BOX X. 1 – Photos from magazines and newspapers
of Dix, family members, friends and persons of importance to Dix
Folder 1 of 11
Selected magazine and newspaper clippings with some text. A few items
are from Dix’ scrap book.
1. “Dorothy Dix dispenses advice to newlyweds freely and frankly until
her death two years after this wedding. Bride is Elizabeth Nicholson
Fisher whose grandmother gave Miss Dix her newspaper start,” ns.,nd.
2. “By candlelight, Dorothy Dix serves café brulot to Mardi Gras
Debutantes” [page one missing] “black as the Devil, strong as death,
sweet as love, hot as Hell…Miss Elizabeth Nicholson…Miss Yvonne Brown…”
Harper’s Bazaar, February 1948.
3. “In the study, letters are opened & sorted by Ella Bentley Arthur.
Life Magazine, nd.
4. “One-Man School.” Major Nathaniel Burbank, ns.,nd.
5. “Le Petit Salon members…Mrs. Woodrow Wilson, Mrs. Arthur Nolte, Mrs.
Charles F. Buck, Jr., Mrs. D.C. Sands and Mrs. Elizabeth Gilmer, ns.,nd.
6. “Dorothy Dix…Mrs., Arthur Nolte (Nellie) and L.R. Nicholson,
president and editor of the New Orleans Times-Picayune. Butting in is
Roy L. Alciatore, proprietor of Antoine’s,” ns.,nd.
7. “Mardi Gras…Life has never bored Miss Dix…and she has traveled widely
among Pyramids,” ns.,nd.
8. “A café brulot party…Dix’s grandniece and nephew, Daisy (7) and Billy
Meriwether (4)…sister-in-law, her nieces by marriage, Mrs. C.E.
Meriwether…Miss Mary Tebo…,” ns.,nd.
9. Miss Dix and her secretary Mary Ella Bentley; full page photo of the
two and a good sample of Dix’s famous eloquent taste in home furnishing.
Shows textiles and chairs and desk. The tapestry piece in the photo
hangs currently at the Le Petit Salon, ns.nd.
10. “Dorothy Dix Dinner Opens Georgia Press Institute.” The Atlanta
Journal, Thursday Evening, February 21, 1935 (2 copies).
11. Two clear photos of Dix’s two most reliable and loyal employees,
Ella Bentley Arthur, the secretary, and the black male servant. In this
photo he is shown burning mail “after the stamps had been salvaged for
collector.” Life Magazine, nd. (2 copies).
12. “Dorothy Dix Talks,” to Hermann Deutsch. Good photos of Dix, her
friend and her postman for eight years. Dix smiling at age sixty-six as
the Confederate Belle in the Mardi Gras Parade. Captain James Dinkins is
beside her on the float. He is in his nineties. Also, a photo of the
postman William Dixon who has left her more than one million letters at
her Audobon Park address. Saturday Evening Post, July 10, 1937.
13. Good photo of Dix in the Mardi Gras Parade with Captain and Mrs.
James Jenkins and other female friends. Dix and the Jenkins
revolutionized the Mardi Gras by bringing older persons, donned in
costumes and throwing favors to the crowds, into the otherwise youthful
truck riding parades (Dear Dorothy Dix by Kane, p. 256). Additional
photo of Elizabeth Meriwether at age 18 when she was graduated from
school. Part of an article by Harnett Kane and Ella Bentley Arthur.
14. Good photo of Dix christening the U.S.S. Opie Reed, named for a
great New Orleans humorist. Dix took great pride in projects that built
up the city’s prestige, ns.nd.
15. “Dorothy was already a famous columnist and crime reporter when this
snapshot was taken on Long Island in 1905. About this time a judge
announced from the bench, ‘Dorothy Dix has arrived. The trial may
proceed.’” From the article written by Harnett Kane and Ella Bentley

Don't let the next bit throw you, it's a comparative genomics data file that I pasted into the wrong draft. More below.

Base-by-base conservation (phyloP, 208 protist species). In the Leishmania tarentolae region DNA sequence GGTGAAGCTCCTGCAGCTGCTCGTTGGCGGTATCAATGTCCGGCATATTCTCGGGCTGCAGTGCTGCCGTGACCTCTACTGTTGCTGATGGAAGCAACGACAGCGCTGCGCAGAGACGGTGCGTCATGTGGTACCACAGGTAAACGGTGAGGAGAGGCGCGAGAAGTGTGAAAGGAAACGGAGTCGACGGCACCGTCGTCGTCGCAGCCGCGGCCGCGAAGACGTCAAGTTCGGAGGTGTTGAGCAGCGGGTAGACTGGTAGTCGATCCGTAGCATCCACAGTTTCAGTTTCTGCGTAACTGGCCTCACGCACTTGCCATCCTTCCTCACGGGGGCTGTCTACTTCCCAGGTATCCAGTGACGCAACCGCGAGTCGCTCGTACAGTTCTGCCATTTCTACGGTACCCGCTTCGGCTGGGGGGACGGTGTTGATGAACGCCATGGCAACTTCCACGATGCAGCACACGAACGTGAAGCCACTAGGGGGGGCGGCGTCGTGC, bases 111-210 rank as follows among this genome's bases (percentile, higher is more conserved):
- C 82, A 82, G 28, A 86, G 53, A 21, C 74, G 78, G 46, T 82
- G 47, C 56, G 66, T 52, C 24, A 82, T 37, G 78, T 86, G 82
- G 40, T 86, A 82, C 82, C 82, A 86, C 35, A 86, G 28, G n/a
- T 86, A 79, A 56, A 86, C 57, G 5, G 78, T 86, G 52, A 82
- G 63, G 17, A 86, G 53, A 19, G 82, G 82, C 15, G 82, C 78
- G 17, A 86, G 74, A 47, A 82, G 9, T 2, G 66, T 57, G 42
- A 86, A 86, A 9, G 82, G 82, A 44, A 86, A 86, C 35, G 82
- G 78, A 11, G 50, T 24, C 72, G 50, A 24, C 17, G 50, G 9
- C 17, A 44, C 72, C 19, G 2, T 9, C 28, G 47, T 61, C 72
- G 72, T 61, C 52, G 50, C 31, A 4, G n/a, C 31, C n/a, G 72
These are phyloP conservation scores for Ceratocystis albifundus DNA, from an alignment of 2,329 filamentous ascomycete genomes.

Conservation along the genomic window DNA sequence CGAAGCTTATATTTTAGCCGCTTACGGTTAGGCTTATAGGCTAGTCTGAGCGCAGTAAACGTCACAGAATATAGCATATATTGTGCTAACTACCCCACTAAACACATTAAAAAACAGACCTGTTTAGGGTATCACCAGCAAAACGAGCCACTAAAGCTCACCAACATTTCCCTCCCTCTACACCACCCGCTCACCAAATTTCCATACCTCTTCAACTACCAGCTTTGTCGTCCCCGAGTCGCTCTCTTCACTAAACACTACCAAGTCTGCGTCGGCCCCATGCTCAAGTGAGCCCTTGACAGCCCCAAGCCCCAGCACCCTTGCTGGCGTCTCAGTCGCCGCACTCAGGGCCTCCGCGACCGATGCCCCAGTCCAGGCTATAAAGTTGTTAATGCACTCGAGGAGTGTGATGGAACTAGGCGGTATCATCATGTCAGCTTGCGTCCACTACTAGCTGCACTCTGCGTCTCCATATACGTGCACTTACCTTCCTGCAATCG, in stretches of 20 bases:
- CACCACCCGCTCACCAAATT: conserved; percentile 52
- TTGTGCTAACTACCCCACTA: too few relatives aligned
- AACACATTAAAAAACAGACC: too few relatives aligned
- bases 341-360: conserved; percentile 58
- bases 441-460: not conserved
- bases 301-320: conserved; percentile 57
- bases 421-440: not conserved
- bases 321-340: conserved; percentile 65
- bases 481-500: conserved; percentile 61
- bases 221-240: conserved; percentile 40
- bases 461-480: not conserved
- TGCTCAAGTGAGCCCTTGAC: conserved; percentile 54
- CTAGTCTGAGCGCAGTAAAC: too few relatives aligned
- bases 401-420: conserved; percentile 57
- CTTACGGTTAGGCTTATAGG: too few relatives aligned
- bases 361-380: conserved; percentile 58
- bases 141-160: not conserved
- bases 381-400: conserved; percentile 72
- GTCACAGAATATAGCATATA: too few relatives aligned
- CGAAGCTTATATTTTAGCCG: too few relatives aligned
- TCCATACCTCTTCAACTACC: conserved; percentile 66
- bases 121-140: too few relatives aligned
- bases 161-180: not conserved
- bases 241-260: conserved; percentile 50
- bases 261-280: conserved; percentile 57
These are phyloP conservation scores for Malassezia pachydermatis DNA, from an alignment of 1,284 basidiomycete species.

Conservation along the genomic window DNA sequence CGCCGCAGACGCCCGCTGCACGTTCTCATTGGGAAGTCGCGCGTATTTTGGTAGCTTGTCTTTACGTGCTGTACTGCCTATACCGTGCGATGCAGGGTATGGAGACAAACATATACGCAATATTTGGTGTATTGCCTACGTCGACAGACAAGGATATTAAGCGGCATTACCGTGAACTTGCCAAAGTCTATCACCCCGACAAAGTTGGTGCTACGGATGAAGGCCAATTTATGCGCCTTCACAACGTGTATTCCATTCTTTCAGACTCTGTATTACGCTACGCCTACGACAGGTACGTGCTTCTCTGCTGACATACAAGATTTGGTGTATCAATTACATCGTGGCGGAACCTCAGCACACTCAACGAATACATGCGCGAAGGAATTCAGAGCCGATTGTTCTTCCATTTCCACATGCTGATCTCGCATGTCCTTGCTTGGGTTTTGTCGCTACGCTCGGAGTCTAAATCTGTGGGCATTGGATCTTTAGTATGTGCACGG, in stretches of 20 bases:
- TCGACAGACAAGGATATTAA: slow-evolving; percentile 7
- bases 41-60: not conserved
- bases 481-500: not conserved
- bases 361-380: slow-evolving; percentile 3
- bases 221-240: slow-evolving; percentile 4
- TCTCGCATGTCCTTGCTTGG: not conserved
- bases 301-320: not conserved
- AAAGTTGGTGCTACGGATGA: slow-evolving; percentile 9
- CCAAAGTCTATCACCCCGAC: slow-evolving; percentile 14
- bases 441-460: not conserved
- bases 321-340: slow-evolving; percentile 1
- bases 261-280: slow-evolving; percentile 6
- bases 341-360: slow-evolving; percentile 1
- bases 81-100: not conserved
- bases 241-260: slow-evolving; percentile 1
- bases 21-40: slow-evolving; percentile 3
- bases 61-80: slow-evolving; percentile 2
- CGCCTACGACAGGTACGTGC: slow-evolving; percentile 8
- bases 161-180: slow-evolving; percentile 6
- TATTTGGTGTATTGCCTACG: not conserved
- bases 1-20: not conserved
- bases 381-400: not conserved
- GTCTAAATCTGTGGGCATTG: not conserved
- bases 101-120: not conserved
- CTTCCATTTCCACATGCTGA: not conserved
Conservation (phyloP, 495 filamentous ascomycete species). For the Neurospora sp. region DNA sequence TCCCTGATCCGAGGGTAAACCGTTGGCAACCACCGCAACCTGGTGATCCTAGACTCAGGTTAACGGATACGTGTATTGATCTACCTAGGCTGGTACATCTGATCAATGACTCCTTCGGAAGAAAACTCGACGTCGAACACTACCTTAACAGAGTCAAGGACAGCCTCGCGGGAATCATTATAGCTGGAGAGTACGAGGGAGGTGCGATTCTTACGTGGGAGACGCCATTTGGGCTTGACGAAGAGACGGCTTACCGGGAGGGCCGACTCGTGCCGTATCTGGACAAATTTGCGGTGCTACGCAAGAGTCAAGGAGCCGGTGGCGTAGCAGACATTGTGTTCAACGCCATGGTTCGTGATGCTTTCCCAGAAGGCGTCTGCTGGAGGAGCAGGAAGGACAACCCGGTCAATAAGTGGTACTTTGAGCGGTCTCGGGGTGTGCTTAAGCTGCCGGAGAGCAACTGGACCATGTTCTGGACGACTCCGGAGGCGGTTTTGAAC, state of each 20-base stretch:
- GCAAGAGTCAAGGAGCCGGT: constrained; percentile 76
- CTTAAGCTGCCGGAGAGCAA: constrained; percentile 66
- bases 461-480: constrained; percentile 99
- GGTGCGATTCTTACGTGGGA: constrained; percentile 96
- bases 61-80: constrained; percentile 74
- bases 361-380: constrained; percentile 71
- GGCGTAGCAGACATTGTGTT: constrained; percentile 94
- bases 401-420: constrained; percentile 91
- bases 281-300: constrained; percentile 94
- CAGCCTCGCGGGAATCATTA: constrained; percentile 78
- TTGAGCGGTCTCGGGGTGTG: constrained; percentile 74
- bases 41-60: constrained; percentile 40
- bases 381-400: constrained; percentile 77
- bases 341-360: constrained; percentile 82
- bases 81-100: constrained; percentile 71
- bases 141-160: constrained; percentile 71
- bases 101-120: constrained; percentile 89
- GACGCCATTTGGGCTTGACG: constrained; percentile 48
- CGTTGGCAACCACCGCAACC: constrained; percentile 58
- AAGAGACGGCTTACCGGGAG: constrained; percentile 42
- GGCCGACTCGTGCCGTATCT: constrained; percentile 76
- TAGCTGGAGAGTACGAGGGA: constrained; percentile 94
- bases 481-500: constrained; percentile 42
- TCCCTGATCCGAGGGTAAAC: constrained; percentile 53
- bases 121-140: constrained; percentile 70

16. Three photos of Dix while traveling. One of her in a rickshaw on a
visit in Japan; one on a camel among the Sphinx, and one in North
African garb with her father and her friend Nott. From the article
written by Harnett Kane and Ella Bentley Arthur, 1952.
17. Two photos of mail; one mail being received, “Morning mail is piled
in Indian market baskets by Joe, the valet,” and the other of mail being
burned, “Old mail is burned. Foreign stamps are salvaged for
collectors.” Life Magazine, nd. (from her scrap book).
18. “Dorothy Dix Aboard ‘Float’ for Mardi Gras.” With friends, Captain
James Dinkins and others, on a float parading the streets of down town.
The Times-Picayune, Wednesday, February 10, 1937 (from her scrap book).
19. “Reelected to office Thursday at the annual election of Le Petit
Salon, were Mrs. Elizabeth Meriwether Gilmer, president; Mrs. Charles F.
Buck Jr., chairman of the board, and Mrs. Lamar c. Quintero, recording
secretary,” ns.,nd. (from her scrap book).
20. “Speak at Catholic Press Convention Dinner. – Archbishop Joseph
Francis Rummel, Vincent de Paul Fitzpatrick of Baltimore, Md., and Mrs.
Elizabeth M. Gilmer…annual banquest of the Catholic Press Association,
whose 28th convention began Thursday.” The Times-Picayune, nd. (from her
21. “Orleans’ First Lady Given Roses. Dorothy Dix receiving bouquet of
“Dorothy Dix” roses from Miss Naomi Blalock at the public reception
given in honor of “New Orleans’ First Lady” in City Park Sunday.
[Times]-Picayune, June 11, 1928.
22. “In private life Dorothy Dix is Mrs. Elizabeth Gilmer of New
Orleans. A few years ago she planned to retire, but found it impossible
because letters continued to follow her at the rate of a thousand a
week. Mrs. Gilmer devotes five hours a day to those requiring personal
replies,” ns.,nd. Dix in her 70s shown in two poses in the same photo,
one standing and the other one sitting at her desk (from her scrap
23. “To millions, Mrs. Elizabeth Meriwether Gilmer is known as Dorothy
Dix,” ns.,nd. Good head photo, in her early 80s maybe (from her scrap
24. “Looking Back – Columnist tells of work – Compares old morals and
new – ‘Dorothy Dix’ Sewing. ‘Youth has changed she reflects.’”
International News photo by Herald and Examiner, nd. (from her scrap
25. Mrs. E.J. Nicholson, black and white drawing. Biographical sketch
and two short poems, nd. (from her scrap book).
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